Dr. Paul E. Jacobs has responded to Qualcomm's decision on his board seat, stating that he feels it's unfortunate that Qualcomm is attempting to remove him from the board at this point in time. Jacobs, a long-time board member for Qualcomm and the company's former CEO, recently announced yesterday that he had plans to make an offer to buy them out. Qualcomm has stated that its decision not to re-nominate him for a seat on the board of directors on March 23 was in direct response to his interest in acquiring Qualcomm.
According to Jacobs, the interest in acquiring Qualcomm was to take the company private, which he feels is a necessary change that needs to be made so that Qualcomm can more easily meet certain goals, like speed up the process of innovation on products and bolster its position in the global marketplace with competitors in the chip market and other areas. Jacobs' belief is that as a "standalone public company" it might be more of a challenge than it needs to be to achieve these goals and move the company forward, which led to the reasoning behind wanting to simplify things by making Qualcomm a private company.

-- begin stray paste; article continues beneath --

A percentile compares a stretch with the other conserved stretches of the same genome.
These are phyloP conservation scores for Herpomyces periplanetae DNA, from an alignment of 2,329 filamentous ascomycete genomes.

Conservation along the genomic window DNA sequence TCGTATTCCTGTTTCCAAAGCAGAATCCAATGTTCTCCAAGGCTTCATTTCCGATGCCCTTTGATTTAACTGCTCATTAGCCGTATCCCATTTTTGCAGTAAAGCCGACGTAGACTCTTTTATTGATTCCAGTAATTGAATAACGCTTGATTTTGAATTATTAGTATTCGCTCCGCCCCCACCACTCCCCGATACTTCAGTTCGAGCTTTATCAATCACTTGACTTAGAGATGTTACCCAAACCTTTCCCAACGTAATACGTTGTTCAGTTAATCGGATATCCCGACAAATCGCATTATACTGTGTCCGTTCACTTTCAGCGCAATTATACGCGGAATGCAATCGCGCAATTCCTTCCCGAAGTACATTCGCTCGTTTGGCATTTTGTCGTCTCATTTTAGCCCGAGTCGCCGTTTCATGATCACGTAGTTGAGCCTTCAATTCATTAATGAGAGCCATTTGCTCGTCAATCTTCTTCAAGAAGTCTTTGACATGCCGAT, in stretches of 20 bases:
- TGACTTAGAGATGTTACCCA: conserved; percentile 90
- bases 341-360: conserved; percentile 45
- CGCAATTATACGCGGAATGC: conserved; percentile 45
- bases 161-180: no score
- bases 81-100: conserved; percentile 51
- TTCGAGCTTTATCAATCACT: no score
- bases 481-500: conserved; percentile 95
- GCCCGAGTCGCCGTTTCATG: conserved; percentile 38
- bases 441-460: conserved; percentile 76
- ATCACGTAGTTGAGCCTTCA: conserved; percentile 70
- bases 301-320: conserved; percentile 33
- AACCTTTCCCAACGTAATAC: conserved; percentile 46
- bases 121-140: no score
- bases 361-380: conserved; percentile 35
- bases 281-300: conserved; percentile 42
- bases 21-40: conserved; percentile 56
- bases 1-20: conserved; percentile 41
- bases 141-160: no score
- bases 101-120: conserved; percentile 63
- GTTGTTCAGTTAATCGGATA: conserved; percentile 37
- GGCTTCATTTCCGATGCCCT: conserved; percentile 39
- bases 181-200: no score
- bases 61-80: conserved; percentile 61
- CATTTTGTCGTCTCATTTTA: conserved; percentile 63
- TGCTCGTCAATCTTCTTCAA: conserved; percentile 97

In response to Qualcomm's choice to essentially remove him from the board, Jacbos states that "There are real opportunities to accelerate Qualcomm's innovation success and strengthen its position in the global marketplace. These opportunities are challenging as a standalone public company, and there are clear merits to exploring a path to take the company private in order to maximize the company's long-term performance, deliver superior value to all stockholders, and bolster a critical contributor to American technology. I am glad the board is willing to evaluate such a proposal, consistent with its fiduciary duties to shareholders. It is unfortunate and disappointing they are attempting to remove me from the board at this time."
All of this comes just days after President Trump officially blocked the takeover of Qualcomm from its rival Broadcom on grounds of national security risks, and after months of Broadcom attempting to buy Qualcomm out with numerous bids. Qualcomm, it would seem, has no real interest in being bought out and was quick to make a judgement call that it felt would be for the betterment of the company. That said it shouldn't be too surprising that this was Qualcomm's decision, after all the time it spent fending off Broadcom, only to learn that one of its board members had interest in the acquisition as well. Qualcomm has noted that should Jacobs make a proposal it will evaluate it.